Alan: Next election things won’t change. But they will shift over time. It’s interesting though that there are models for less party politics. I’m a big fan of the work of GetUp! — the idea that you can shape politics without necessarily having members elected.
Jon: That’s something that the far right parties have pioneered here. Do you think in general that startups need to look at lobbying in the same way that corporates do?
Alan: Startup lobbying doesn’t really happen because we are all hackers rather than collaborators. We see someone doing something and we don’t want to go and join in, we want to build our own versions. Not nearly often enough do we get together to actually meet with the government. And we don’t go and purchase tables at dinners to influence politicians, It’s morally wrong to buy that influence. MiVote is quite interesting in that approach to representing voter influence.They have a detailed, nuanced system for direct democracy — and their goal is to get 5 senators in Victoria.
Then rather than having a room full of old white men getting things for old white men, you can have blockchain to identify yourself and you can vote online on what those senators should do on any issue and they’ll follow the consensus.
Jon: Shifting gears here, when you’re looking at a startup, what tends to interest you or give you faith in what the team are working on?
Alan: This is an evolving hypothesis for me. I mean, I am always convinced that my current hypothesis is the right one, but to what makes a startup interesting — there are two parts. The first is IP. Some startups have at their core a unique technology IP. Some startups have at their core a key business model IP. A great example of that second category would be eBay. When I worked at Yahoo we looked to buy eBay, and we couldn’t. Then we tried building our own. It looked pretty easy, technically. What we misunderstood was that eBay had spent a lot of time following people who would come together at trade meets and swap meets and studying how those economies worked. People who bought and sold models and toys and stamps. eBay then analysed bid prices. For example, the Beanie Baby — you could be fairly certain of getting $5 for a Beanie Baby at one location. If you were prepared to drive down to a different meet up you could get $8.50. Then if you extended that out all the world, you got a delta between the cheapest market and the most expensive market. So they studied the markets that had the biggest deltas and how did the participants find out that these events were on? Did they happily trade with anybody? was there a power and selling structure or was it open and democratic? All of this data helped them to actually build a detailed and working business model IP. Business model startups go global faster. Tech startups don’t. The Dream startup is something where there is unique tech and business model IP.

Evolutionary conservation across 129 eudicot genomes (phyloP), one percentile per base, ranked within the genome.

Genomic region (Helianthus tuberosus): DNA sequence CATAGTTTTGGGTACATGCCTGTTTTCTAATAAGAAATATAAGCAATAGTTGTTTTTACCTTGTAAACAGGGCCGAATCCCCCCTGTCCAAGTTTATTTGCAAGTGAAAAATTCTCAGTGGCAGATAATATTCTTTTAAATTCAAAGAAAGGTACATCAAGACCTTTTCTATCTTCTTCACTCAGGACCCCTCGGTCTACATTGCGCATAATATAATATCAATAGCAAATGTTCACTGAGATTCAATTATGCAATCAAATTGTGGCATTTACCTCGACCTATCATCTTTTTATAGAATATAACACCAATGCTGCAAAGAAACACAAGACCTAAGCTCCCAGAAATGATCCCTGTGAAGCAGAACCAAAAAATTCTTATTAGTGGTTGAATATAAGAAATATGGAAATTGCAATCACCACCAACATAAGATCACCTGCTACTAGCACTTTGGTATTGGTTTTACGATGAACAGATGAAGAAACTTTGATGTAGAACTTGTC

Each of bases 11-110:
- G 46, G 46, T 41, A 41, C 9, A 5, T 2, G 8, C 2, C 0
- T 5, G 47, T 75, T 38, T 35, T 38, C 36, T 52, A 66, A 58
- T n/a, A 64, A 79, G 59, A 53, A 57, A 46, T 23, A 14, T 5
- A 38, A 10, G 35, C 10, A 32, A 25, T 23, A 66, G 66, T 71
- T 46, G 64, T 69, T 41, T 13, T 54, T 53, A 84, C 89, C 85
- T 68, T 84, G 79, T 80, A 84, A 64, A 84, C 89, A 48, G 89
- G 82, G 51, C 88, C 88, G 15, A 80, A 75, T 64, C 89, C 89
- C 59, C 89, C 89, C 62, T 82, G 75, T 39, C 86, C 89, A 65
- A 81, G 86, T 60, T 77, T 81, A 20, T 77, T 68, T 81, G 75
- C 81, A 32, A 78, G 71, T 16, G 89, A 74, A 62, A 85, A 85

The other big part of this is the personal relationship. I’m investing to have an active relationship with a startup and its founders. There is a financial return and emotional return. If there is that emotional connection with the team and what they’re doing, that makes it interesting or worth investing in. That connection isn’t always easy in practice. Often times with my participation with a startup, the more successful the founders feel it’s going, the less likely they are to talk to me. When something blows up — that’s when they call. Statistically speaking that happens at 9 pm on a Sunday night and you panic. In my experience.
Jon: Just to finish on that, do startups in Australia ask for help less, or not enough?
Alan: No more or less than anywhere else. Startups in general don’t ask for help enough. If you look at the traits, founders have more self belief, more determination and a clearer view of what they’re working on. Those 3 factors mitigate against taking anyone else’s advice.